New CMS options: Some fill quickly, some don’t

A new high school opening on the UNC Charlotte campus filled immediately, one of the successes in Charlotte-Mecklenburg Schools’ beefed-up menu of academic options for 2014-15.

But other new choices, including a Montessori magnet in Huntersville, a career-tech hub at North Mecklenburg High and a small high school in Matthews, fell short of expectations during the first assignment lottery, according to numbers posted this week.

So far, more than 20,000 students have been placed in magnets and other opt-in schools, with 3,752 on waiting lists. Compared with last year’s lottery, that’s about 1,400 more students getting seats and 600 fewer on waiting lists.

CMS is continuing to recruit for new and existing programs that haven’t filled.

Superintendent Heath Morrison said increasing the number of academic specialties is part of his push to “offer every family in Charlotte-Mecklenburg at least two high-quality options.”

STEM schools – those specializing in science, technology, engineering and math – are a popular and expanding option. Morehead STEM Academy, a K-8 magnet that traditionally generates huge demand, has 668 students on the waiting list for 1,180 seats.

That’s down from recent years because CMS is opening new magnets with similar themes at Cochrane Collegiate Academy (152 students placed), McClintock Middle (107 students), Coulwood Middle (38 students) and the new elementary school opening in the southwestern Palisades area (150 students and 63 on the wait list).

While Coulwood’s new magnet drew fewer than expected, CMS officials said the others met or exceeded expectations. Coulwood, which will lose students from Mountain Island Elementary as it begins converting to a K-8 school, will keep recruiting to fill up to 150 seats. The magnet means students will get additional classes such as robotics, space flight, computer programming and “medical detectives,” said Principal Janet Moss.

The new early college high school at UNCC’s energy and engineering center filled its 100 ninth-grade seats with 94 more waiting to get in. Morrison said he’d like to admit a bigger group, but the state, which provides financial support, limits early college classes to 100 per grade level. Students will be able to spend up to five years at the UNCC high school earning up to two years of tuition-free college credit while working toward their diploma.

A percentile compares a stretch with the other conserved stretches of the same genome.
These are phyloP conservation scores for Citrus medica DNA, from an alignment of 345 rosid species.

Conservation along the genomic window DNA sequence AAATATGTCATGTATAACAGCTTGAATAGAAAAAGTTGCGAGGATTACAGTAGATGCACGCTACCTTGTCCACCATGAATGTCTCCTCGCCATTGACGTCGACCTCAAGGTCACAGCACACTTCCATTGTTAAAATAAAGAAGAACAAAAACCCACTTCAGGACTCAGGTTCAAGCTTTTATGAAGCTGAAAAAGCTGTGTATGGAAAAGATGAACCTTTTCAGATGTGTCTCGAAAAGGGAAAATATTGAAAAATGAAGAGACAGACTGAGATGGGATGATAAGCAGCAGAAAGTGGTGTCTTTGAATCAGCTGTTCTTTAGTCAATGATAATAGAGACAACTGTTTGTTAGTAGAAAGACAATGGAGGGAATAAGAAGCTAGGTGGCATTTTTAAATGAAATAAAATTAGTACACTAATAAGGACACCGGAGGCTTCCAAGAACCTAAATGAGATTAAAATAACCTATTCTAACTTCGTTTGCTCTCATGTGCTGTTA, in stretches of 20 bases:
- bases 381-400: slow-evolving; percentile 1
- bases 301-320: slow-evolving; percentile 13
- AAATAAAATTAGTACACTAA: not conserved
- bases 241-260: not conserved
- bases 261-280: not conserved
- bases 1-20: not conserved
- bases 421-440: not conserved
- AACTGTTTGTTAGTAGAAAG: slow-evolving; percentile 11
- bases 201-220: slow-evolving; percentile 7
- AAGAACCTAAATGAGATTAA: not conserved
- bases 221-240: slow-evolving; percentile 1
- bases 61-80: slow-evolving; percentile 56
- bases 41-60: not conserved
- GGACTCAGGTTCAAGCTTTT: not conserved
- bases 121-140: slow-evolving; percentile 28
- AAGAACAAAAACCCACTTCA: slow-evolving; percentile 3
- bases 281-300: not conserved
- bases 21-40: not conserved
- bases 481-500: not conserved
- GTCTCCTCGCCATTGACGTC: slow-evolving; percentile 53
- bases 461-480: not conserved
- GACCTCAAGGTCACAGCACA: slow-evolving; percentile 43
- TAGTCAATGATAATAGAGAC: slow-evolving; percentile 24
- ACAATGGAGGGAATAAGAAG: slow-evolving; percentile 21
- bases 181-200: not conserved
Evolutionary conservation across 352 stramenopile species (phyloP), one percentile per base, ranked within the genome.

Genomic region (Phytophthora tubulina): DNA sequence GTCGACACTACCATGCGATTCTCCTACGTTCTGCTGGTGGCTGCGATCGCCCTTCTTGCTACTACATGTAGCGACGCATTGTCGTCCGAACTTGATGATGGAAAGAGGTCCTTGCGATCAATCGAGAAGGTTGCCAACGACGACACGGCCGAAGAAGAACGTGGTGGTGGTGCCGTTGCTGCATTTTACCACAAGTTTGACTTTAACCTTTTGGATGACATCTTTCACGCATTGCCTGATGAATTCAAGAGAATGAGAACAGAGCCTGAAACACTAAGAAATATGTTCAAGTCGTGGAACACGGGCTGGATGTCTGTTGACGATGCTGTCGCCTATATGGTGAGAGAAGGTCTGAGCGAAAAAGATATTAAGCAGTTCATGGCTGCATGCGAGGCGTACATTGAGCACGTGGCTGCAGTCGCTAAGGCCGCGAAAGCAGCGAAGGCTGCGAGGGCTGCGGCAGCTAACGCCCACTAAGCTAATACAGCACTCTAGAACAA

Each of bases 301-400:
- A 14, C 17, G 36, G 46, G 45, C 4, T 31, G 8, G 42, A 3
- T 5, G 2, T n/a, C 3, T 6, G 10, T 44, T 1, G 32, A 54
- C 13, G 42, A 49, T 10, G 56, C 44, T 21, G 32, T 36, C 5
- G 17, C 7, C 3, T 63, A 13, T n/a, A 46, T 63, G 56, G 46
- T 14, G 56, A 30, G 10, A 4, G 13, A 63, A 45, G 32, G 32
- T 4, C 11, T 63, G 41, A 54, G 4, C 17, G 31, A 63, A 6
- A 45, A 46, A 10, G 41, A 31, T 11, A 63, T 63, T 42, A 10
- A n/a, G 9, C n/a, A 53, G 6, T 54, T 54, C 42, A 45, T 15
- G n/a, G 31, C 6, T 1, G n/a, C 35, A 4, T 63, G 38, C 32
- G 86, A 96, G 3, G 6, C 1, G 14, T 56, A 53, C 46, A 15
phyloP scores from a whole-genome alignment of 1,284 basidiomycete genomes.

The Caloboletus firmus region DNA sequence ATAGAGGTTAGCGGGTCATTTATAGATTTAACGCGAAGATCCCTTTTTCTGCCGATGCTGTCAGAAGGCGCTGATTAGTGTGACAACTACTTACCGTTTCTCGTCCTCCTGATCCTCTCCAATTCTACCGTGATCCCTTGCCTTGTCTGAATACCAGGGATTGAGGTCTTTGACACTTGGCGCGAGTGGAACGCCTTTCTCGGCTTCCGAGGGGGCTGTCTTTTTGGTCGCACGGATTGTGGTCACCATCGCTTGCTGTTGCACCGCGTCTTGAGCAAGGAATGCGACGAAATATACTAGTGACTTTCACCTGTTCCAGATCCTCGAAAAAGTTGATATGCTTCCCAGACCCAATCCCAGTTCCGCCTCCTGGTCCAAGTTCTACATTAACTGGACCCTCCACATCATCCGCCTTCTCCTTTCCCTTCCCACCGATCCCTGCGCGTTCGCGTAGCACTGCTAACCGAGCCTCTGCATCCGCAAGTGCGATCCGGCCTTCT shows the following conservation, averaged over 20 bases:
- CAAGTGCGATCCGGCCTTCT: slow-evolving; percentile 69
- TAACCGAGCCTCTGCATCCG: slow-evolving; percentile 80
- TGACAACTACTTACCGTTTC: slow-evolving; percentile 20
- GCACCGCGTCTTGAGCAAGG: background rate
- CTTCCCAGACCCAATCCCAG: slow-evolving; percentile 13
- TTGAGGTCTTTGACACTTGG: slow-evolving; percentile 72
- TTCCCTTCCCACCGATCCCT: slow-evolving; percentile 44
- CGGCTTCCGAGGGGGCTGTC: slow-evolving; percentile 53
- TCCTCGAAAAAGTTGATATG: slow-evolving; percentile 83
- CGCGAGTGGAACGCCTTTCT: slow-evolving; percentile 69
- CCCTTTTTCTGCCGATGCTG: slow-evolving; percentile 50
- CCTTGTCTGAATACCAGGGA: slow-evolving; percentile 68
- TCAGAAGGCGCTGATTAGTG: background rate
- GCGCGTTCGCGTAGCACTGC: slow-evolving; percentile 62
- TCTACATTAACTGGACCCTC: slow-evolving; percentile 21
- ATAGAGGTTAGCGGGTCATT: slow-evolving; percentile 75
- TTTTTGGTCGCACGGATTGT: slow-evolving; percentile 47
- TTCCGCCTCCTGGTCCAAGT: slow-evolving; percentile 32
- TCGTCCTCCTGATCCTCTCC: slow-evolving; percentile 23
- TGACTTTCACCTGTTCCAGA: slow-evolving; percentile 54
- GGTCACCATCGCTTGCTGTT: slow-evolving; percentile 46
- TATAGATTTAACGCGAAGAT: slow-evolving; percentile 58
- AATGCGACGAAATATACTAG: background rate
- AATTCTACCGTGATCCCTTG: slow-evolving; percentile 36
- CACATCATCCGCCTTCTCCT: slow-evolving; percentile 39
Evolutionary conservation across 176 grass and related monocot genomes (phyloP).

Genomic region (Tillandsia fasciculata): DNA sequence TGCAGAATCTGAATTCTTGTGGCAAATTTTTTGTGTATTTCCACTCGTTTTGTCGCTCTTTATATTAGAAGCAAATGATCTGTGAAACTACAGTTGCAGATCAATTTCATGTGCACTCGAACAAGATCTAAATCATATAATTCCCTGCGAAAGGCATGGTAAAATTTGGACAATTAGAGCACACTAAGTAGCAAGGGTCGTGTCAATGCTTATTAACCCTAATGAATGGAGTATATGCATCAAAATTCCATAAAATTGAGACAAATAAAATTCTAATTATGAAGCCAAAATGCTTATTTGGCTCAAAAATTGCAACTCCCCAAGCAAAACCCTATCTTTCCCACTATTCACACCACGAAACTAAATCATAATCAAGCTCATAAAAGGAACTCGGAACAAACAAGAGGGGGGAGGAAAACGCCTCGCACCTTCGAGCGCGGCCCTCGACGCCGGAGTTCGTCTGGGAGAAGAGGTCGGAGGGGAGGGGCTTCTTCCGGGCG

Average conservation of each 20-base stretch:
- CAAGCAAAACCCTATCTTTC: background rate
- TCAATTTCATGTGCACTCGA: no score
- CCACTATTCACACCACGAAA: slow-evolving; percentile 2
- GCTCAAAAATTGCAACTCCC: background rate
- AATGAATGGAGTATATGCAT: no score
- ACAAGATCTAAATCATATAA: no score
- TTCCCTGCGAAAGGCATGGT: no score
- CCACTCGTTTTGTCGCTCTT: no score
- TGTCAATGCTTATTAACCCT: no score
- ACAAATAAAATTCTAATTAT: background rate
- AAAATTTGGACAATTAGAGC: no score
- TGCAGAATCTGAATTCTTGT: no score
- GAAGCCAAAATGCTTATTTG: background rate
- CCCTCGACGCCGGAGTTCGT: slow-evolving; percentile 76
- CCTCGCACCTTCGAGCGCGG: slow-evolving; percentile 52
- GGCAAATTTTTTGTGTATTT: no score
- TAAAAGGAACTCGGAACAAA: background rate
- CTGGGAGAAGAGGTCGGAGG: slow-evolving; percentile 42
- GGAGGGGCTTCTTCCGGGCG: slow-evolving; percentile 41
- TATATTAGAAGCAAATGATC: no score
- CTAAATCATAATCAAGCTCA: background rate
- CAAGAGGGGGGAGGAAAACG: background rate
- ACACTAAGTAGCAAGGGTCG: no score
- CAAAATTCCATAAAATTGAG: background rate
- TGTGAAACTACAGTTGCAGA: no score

Cato Middle College High, an existing school that provides a similar option for 11th- and 12th-graders at the Central Piedmont Community College campus in northeast Charlotte, filled its 220 seats in the first lottery. But two clones, destined for CPCC’s Levine and Harper campuses, fell short.

Eventually CMS plans to have 300 students each at Levine in Matthews and Harper in southwest Charlotte. Next year both will be housed at Levine, and the goal was 200 students. But in the January-February application period CMS got only 55 applications for Levine and 14 for Harper.

A new health science magnet at Hawthorne High drew 87 applicants.

Perennially popular foreign language, Montessori, International Baccalaureate, arts and traditional education magnets continued to draw strong interest.

A new Montessori elementary school on the campus of Long Creek Elementary in Huntersville drew 87 prekindergarten and kindergarten students, but only five for grades 1-3. Student placement director Scott McCully said that’s not surprising, because most students enter Montessori programs in the early grades. Older students, who are screened for prior experience with the program that emphasizes individual exploration and multigrade classes, will continue to be admitted by transfer.

North Mecklenburg High is pioneering a new “hub” approach designed to give teens access to specialized career-prep programs. This year, however, only a handful applied to transfer in: Seven each applied for the cosmetology and culinary arts programs, two for automotive, one for horticulture and none for carpentry.

Such classes require specialized equipment and staffing, but McCully said he’s not worried about filling them because North Meck students will also sign up.